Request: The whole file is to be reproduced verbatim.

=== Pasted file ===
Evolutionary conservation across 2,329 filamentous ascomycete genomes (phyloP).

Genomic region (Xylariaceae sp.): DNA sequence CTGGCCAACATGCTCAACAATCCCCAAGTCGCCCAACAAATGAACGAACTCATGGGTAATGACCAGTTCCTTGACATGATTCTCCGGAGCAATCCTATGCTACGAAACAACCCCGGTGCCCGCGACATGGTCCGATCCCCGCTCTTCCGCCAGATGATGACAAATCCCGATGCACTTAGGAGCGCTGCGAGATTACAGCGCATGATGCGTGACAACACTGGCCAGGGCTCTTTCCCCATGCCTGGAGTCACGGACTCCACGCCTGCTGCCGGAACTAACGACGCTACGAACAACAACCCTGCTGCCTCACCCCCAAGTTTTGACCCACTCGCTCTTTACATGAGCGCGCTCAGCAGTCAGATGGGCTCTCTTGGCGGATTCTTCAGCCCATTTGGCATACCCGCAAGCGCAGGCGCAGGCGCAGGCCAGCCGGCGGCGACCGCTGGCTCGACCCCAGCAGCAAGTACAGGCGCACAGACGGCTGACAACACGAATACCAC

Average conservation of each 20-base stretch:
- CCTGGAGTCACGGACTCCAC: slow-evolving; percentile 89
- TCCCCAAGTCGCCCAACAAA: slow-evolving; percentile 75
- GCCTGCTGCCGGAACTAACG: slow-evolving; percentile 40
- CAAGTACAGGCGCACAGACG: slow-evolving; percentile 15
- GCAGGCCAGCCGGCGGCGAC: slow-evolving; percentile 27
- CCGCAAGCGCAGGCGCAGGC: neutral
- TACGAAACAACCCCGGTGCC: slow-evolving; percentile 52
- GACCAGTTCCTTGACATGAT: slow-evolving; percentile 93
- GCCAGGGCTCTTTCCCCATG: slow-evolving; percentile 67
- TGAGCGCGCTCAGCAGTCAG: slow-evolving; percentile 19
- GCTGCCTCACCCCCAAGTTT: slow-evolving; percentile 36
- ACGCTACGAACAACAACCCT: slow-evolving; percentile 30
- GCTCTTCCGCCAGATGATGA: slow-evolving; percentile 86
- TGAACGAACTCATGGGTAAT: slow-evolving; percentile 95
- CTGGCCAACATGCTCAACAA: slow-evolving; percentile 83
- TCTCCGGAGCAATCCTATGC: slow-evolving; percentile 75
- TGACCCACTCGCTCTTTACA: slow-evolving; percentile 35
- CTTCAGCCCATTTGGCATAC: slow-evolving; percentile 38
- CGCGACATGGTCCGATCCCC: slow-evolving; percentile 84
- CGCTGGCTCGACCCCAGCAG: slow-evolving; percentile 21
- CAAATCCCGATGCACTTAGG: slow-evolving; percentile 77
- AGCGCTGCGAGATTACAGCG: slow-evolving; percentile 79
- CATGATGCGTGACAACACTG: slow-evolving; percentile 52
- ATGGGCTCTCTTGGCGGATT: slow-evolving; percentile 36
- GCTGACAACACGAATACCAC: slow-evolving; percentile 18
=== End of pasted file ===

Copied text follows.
Evolutionary conservation across 2,329 filamentous ascomycete genomes (phyloP).

Genomic region (Xylariaceae sp.): DNA sequence CTGGCCAACATGCTCAACAATCCCCAAGTCGCCCAACAAATGAACGAACTCATGGGTAATGACCAGTTCCTTGACATGATTCTCCGGAGCAATCCTATGCTACGAAACAACCCCGGTGCCCGCGACATGGTCCGATCCCCGCTCTTCCGCCAGATGATGACAAATCCCGATGCACTTAGGAGCGCTGCGAGATTACAGCGCATGATGCGTGACAACACTGGCCAGGGCTCTTTCCCCATGCCTGGAGTCACGGACTCCACGCCTGCTGCCGGAACTAACGACGCTACGAACAACAACCCTGCTGCCTCACCCCCAAGTTTTGACCCACTCGCTCTTTACATGAGCGCGCTCAGCAGTCAGATGGGCTCTCTTGGCGGATTCTTCAGCCCATTTGGCATACCCGCAAGCGCAGGCGCAGGCGCAGGCCAGCCGGCGGCGACCGCTGGCTCGACCCCAGCAGCAAGTACAGGCGCACAGACGGCTGACAACACGAATACCAC

Average conservation of each 20-base stretch:
- CCTGGAGTCACGGACTCCAC: slow-evolving; percentile 89
- TCCCCAAGTCGCCCAACAAA: slow-evolving; percentile 75
- GCCTGCTGCCGGAACTAACG: slow-evolving; percentile 40
- CAAGTACAGGCGCACAGACG: slow-evolving; percentile 15
- GCAGGCCAGCCGGCGGCGAC: slow-evolving; percentile 27
- CCGCAAGCGCAGGCGCAGGC: neutral
- TACGAAACAACCCCGGTGCC: slow-evolving; percentile 52
- GACCAGTTCCTTGACATGAT: slow-evolving; percentile 93
- GCCAGGGCTCTTTCCCCATG: slow-evolving; percentile 67
- TGAGCGCGCTCAGCAGTCAG: slow-evolving; percentile 19
- GCTGCCTCACCCCCAAGTTT: slow-evolving; percentile 36
- ACGCTACGAACAACAACCCT: slow-evolving; percentile 30
- GCTCTTCCGCCAGATGATGA: slow-evolving; percentile 86
- TGAACGAACTCATGGGTAAT: slow-evolving; percentile 95
- CTGGCCAACATGCTCAACAA: slow-evolving; percentile 83
- TCTCCGGAGCAATCCTATGC: slow-evolving; percentile 75
- TGACCCACTCGCTCTTTACA: slow-evolving; percentile 35
- CTTCAGCCCATTTGGCATAC: slow-evolving; percentile 38
- CGCGACATGGTCCGATCCCC: slow-evolving; percentile 84
- CGCTGGCTCGACCCCAGCAG: slow-evolving; percentile 21
- CAAATCCCGATGCACTTAGG: slow-evolving; percentile 77
- AGCGCTGCGAGATTACAGCG: slow-evolving; percentile 79
- CATGATGCGTGACAACACTG: slow-evolving; percentile 52
- ATGGGCTCTCTTGGCGGATT: slow-evolving; percentile 36
- GCTGACAACACGAATACCAC: slow-evolving; percentile 18